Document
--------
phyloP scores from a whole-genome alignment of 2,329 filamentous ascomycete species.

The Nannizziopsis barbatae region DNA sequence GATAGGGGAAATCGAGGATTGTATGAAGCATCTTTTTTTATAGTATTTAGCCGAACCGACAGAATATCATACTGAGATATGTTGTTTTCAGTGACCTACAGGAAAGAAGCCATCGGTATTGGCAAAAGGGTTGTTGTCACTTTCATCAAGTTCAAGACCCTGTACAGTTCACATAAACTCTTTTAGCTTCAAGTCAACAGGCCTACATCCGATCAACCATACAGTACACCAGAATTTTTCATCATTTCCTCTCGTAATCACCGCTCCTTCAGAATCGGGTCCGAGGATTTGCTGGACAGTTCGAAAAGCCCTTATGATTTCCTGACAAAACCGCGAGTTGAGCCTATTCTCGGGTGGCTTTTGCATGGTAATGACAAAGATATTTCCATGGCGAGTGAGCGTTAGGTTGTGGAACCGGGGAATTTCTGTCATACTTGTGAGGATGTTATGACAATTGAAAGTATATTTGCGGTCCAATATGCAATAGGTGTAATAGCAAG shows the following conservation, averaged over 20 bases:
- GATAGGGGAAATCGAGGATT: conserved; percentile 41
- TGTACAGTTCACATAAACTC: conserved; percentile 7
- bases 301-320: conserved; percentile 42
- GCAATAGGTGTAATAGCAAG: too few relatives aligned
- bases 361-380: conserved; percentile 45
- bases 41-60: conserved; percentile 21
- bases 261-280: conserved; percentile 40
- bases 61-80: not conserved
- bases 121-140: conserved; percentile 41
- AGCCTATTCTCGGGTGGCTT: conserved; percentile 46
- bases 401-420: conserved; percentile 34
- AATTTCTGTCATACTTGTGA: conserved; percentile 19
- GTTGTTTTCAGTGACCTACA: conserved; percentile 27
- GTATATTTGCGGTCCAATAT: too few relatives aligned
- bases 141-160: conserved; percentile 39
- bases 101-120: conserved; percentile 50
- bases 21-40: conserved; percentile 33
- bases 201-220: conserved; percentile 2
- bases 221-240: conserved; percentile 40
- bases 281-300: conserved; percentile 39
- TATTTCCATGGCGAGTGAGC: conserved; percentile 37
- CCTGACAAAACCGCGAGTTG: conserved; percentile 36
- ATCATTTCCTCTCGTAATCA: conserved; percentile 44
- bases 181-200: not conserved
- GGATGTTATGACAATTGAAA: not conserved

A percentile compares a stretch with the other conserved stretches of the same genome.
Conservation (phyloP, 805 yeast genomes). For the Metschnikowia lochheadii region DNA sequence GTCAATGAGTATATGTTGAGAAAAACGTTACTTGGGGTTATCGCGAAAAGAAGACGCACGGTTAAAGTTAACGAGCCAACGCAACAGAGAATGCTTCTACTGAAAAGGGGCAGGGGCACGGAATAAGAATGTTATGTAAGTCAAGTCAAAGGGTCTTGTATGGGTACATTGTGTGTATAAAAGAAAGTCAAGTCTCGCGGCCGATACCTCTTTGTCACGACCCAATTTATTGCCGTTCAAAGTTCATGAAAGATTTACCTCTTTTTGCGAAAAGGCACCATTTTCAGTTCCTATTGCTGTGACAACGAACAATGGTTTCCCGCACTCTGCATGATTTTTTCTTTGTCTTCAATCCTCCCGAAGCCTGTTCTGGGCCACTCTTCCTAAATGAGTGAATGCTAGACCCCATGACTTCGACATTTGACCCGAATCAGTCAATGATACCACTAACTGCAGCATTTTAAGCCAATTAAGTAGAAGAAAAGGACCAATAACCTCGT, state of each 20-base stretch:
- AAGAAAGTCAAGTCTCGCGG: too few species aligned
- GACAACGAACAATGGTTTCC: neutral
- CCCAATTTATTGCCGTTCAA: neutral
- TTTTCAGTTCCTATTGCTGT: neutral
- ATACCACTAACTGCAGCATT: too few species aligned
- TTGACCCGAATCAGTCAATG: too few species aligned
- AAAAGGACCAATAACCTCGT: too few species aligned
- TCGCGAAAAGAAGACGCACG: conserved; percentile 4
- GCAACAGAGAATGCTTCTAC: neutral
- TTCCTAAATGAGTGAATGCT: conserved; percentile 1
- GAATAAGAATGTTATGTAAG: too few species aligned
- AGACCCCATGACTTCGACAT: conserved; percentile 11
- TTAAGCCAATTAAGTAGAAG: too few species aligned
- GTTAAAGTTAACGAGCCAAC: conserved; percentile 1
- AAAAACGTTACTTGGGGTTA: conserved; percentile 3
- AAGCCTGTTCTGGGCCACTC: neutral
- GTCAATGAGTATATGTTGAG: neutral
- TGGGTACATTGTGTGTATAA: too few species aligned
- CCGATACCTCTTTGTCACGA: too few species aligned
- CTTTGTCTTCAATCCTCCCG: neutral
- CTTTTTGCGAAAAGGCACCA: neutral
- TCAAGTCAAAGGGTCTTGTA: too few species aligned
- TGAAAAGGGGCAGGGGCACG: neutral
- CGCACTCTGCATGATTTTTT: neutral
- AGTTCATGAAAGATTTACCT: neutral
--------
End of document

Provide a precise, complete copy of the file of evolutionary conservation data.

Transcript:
phyloP scores from a whole-genome alignment of 2,329 filamentous ascomycete species.

The Nannizziopsis barbatae region DNA sequence GATAGGGGAAATCGAGGATTGTATGAAGCATCTTTTTTTATAGTATTTAGCCGAACCGACAGAATATCATACTGAGATATGTTGTTTTCAGTGACCTACAGGAAAGAAGCCATCGGTATTGGCAAAAGGGTTGTTGTCACTTTCATCAAGTTCAAGACCCTGTACAGTTCACATAAACTCTTTTAGCTTCAAGTCAACAGGCCTACATCCGATCAACCATACAGTACACCAGAATTTTTCATCATTTCCTCTCGTAATCACCGCTCCTTCAGAATCGGGTCCGAGGATTTGCTGGACAGTTCGAAAAGCCCTTATGATTTCCTGACAAAACCGCGAGTTGAGCCTATTCTCGGGTGGCTTTTGCATGGTAATGACAAAGATATTTCCATGGCGAGTGAGCGTTAGGTTGTGGAACCGGGGAATTTCTGTCATACTTGTGAGGATGTTATGACAATTGAAAGTATATTTGCGGTCCAATATGCAATAGGTGTAATAGCAAG shows the following conservation, averaged over 20 bases:
- GATAGGGGAAATCGAGGATT: conserved; percentile 41
- TGTACAGTTCACATAAACTC: conserved; percentile 7
- bases 301-320: conserved; percentile 42
- GCAATAGGTGTAATAGCAAG: too few relatives aligned
- bases 361-380: conserved; percentile 45
- bases 41-60: conserved; percentile 21
- bases 261-280: conserved; percentile 40
- bases 61-80: not conserved
- bases 121-140: conserved; percentile 41
- AGCCTATTCTCGGGTGGCTT: conserved; percentile 46
- bases 401-420: conserved; percentile 34
- AATTTCTGTCATACTTGTGA: conserved; percentile 19
- GTTGTTTTCAGTGACCTACA: conserved; percentile 27
- GTATATTTGCGGTCCAATAT: too few relatives aligned
- bases 141-160: conserved; percentile 39
- bases 101-120: conserved; percentile 50
- bases 21-40: conserved; percentile 33
- bases 201-220: conserved; percentile 2
- bases 221-240: conserved; percentile 40
- bases 281-300: conserved; percentile 39
- TATTTCCATGGCGAGTGAGC: conserved; percentile 37
- CCTGACAAAACCGCGAGTTG: conserved; percentile 36
- ATCATTTCCTCTCGTAATCA: conserved; percentile 44
- bases 181-200: not conserved
- GGATGTTATGACAATTGAAA: not conserved

A percentile compares a stretch with the other conserved stretches of the same genome.
Conservation (phyloP, 805 yeast genomes). For the Metschnikowia lochheadii region DNA sequence GTCAATGAGTATATGTTGAGAAAAACGTTACTTGGGGTTATCGCGAAAAGAAGACGCACGGTTAAAGTTAACGAGCCAACGCAACAGAGAATGCTTCTACTGAAAAGGGGCAGGGGCACGGAATAAGAATGTTATGTAAGTCAAGTCAAAGGGTCTTGTATGGGTACATTGTGTGTATAAAAGAAAGTCAAGTCTCGCGGCCGATACCTCTTTGTCACGACCCAATTTATTGCCGTTCAAAGTTCATGAAAGATTTACCTCTTTTTGCGAAAAGGCACCATTTTCAGTTCCTATTGCTGTGACAACGAACAATGGTTTCCCGCACTCTGCATGATTTTTTCTTTGTCTTCAATCCTCCCGAAGCCTGTTCTGGGCCACTCTTCCTAAATGAGTGAATGCTAGACCCCATGACTTCGACATTTGACCCGAATCAGTCAATGATACCACTAACTGCAGCATTTTAAGCCAATTAAGTAGAAGAAAAGGACCAATAACCTCGT, state of each 20-base stretch:
- AAGAAAGTCAAGTCTCGCGG: too few species aligned
- GACAACGAACAATGGTTTCC: neutral
- CCCAATTTATTGCCGTTCAA: neutral
- TTTTCAGTTCCTATTGCTGT: neutral
- ATACCACTAACTGCAGCATT: too few species aligned
- TTGACCCGAATCAGTCAATG: too few species aligned
- AAAAGGACCAATAACCTCGT: too few species aligned
- TCGCGAAAAGAAGACGCACG: conserved; percentile 4
- GCAACAGAGAATGCTTCTAC: neutral
- TTCCTAAATGAGTGAATGCT: conserved; percentile 1
- GAATAAGAATGTTATGTAAG: too few species aligned
- AGACCCCATGACTTCGACAT: conserved; percentile 11
- TTAAGCCAATTAAGTAGAAG: too few species aligned
- GTTAAAGTTAACGAGCCAAC: conserved; percentile 1
- AAAAACGTTACTTGGGGTTA: conserved; percentile 3
- AAGCCTGTTCTGGGCCACTC: neutral
- GTCAATGAGTATATGTTGAG: neutral
- TGGGTACATTGTGTGTATAA: too few species aligned
- CCGATACCTCTTTGTCACGA: too few species aligned
- CTTTGTCTTCAATCCTCCCG: neutral
- CTTTTTGCGAAAAGGCACCA: neutral
- TCAAGTCAAAGGGTCTTGTA: too few species aligned
- TGAAAAGGGGCAGGGGCACG: neutral
- CGCACTCTGCATGATTTTTT: neutral
- AGTTCATGAAAGATTTACCT: neutral